While the Times Group fussed a lot about their printing operations and the quality of paper, the main focus of the Delhi Press publications used to be on their pace and portability, she explained. This was when women were first becoming a part of the Indian workforce, though mostly in clerical jobs – they used to travel by DTC buses in Delhi and local trains in Mumbai. “When I interacted with some of these women, they said the size of Sarita enabled them to carry it in their bags and read it on the way to their workplace. It was easily available at all railway stations and newsstands while the Times publications were available only at select bookshops and newsstands and were not of a suitable size to fit in a handbag,” she said.

The Hindi reader doesn’t have deep pockets like his or her English counterpart, Pande said, adding they still spend their money on Hindi publications to keep themselves informed and updated. “I am happy that the Delhi Press Group hasn’t retained the name The Caravan for its Hindi version and has used the Hindi word Karwaan instead,” she added.

Apart from pace and portability, Hindi magazines of yesteryears had fewer advertisements, she said, adding a major reason was that larger publication houses used to subsidize their Hindi publications. Another reason behind the success of weekly magazines was serialized fiction from established and emerging Hindi authors, which needs to be revived today. The Hindi reader is still thirsty for this type of content, Pande said, adding readers still maintain bound versions of their favorite Hindi editions and consider them as a collector’s item.

These days, many Hindi magazines are coming up again as the newspaper industry is not doing well, Pande said. Long-form content, she said, is still alive in magazines as people in smaller cities like to read long articles in print despite digitization. When men go to work, housewives read and even exchange Hindi magazines, she said. “We need to put some thought into finding out the Hindi magazine reader, what she does, and when she finds to time to read. It is very difficult to prepare a psychotropic profile of our readers, especially women,” she said.

Pande said art and literature columns have disappeared or been reduced in major Indian newspapers, and it’s up to magazines to revive these sections.

Seema Chishti, editor of The Wire, said that the 90s was a very interesting decade for Indian radio and Hindi journalism. She felt gross injustice was done to the Hindi public sphere during that time as many possibilities and opportunities in Hindi journalism were missed. Hindi radio was a medium that connected the Hindi-speaking belt, Chishti said but the government didn’t allow news on radio to be privatized. “There are many spoken Hindi dialects in India and there was a huge scope for Hindi radio to nurture them, which did not happen.”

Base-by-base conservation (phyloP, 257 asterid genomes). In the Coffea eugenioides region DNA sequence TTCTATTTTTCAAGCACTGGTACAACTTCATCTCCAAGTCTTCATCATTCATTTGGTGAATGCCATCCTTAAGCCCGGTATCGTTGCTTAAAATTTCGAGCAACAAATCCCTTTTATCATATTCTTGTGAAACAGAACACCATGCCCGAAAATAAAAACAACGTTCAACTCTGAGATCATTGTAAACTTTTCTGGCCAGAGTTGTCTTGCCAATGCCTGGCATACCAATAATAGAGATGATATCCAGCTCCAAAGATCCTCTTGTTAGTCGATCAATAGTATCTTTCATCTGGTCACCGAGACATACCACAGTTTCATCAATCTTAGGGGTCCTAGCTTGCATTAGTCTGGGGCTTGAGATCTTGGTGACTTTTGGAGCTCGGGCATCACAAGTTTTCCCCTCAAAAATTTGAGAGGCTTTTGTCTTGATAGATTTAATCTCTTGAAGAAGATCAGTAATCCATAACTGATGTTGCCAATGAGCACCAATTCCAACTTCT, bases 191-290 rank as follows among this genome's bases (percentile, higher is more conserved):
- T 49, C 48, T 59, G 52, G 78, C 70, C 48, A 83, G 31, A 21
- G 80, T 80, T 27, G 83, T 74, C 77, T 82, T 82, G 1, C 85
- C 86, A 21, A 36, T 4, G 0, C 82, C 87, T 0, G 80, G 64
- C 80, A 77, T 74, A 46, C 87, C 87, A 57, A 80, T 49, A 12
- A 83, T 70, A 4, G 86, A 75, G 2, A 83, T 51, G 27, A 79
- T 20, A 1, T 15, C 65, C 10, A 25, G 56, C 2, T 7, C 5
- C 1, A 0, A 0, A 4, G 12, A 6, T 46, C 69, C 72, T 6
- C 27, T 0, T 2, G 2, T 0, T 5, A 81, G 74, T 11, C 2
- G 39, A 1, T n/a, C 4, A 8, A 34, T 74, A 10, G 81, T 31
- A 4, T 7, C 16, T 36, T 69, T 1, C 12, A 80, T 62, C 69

BBC Hindi brought a lot of possibilities to Hindi radio journalism and helped radio emerge as a cost-effective medium for informing and updating the masses on the latest news, she said. The closure of several Hindi news magazines defines the betrayal of these opportunities in Hindi journalism, she said, adding leading bookstores of that time refused to stock Hindi books and magazines. This trend is still relevant at many elite bookshops in north India, even though some of them have started stocking translations and South Asian literature in recent years.

Sagar, a staff writer at The Caravan, explained that working with regional English newspapers and interacting with Hindi writers helped him understand the approach towards Hindi journalism in general. There is not much fact-checking in Hindi journalism because of which there is misinformation, he said, adding publications get away with this due to their mass popularity. However, Karwaan has a proper fact-checking team in place.

Pande said words have their own journey in a language – their meanings keep on changing according to time. It is, thus, extremely important for writers and journalists to learn the nuances of Hindi or whichever language they are reporting in. Journalism is playful and it should be something to hit back at the authorities with, she said.

Hartosh Singh Bal, executive editor of The Caravan, recalled that when Dainik Bhaskar and Dainik Jagran were launched in Punjab, the relationship between journalism and language came to the fore. Explaining, he said Hindu journalism was often linked to Hindu fundamentalism and Punjabi journalism to Sikh fundamentalism. He said language politics between Hindi and Urdu had played a key role during the British rule as well.

Reporting shouldn’t have any language be it Hindi, Punjabi, Urdu or English, Bal said, adding Karwaan will continue in the footsteps of The Caravan to create an unbiased anti-establishment approach to Hindi journalism.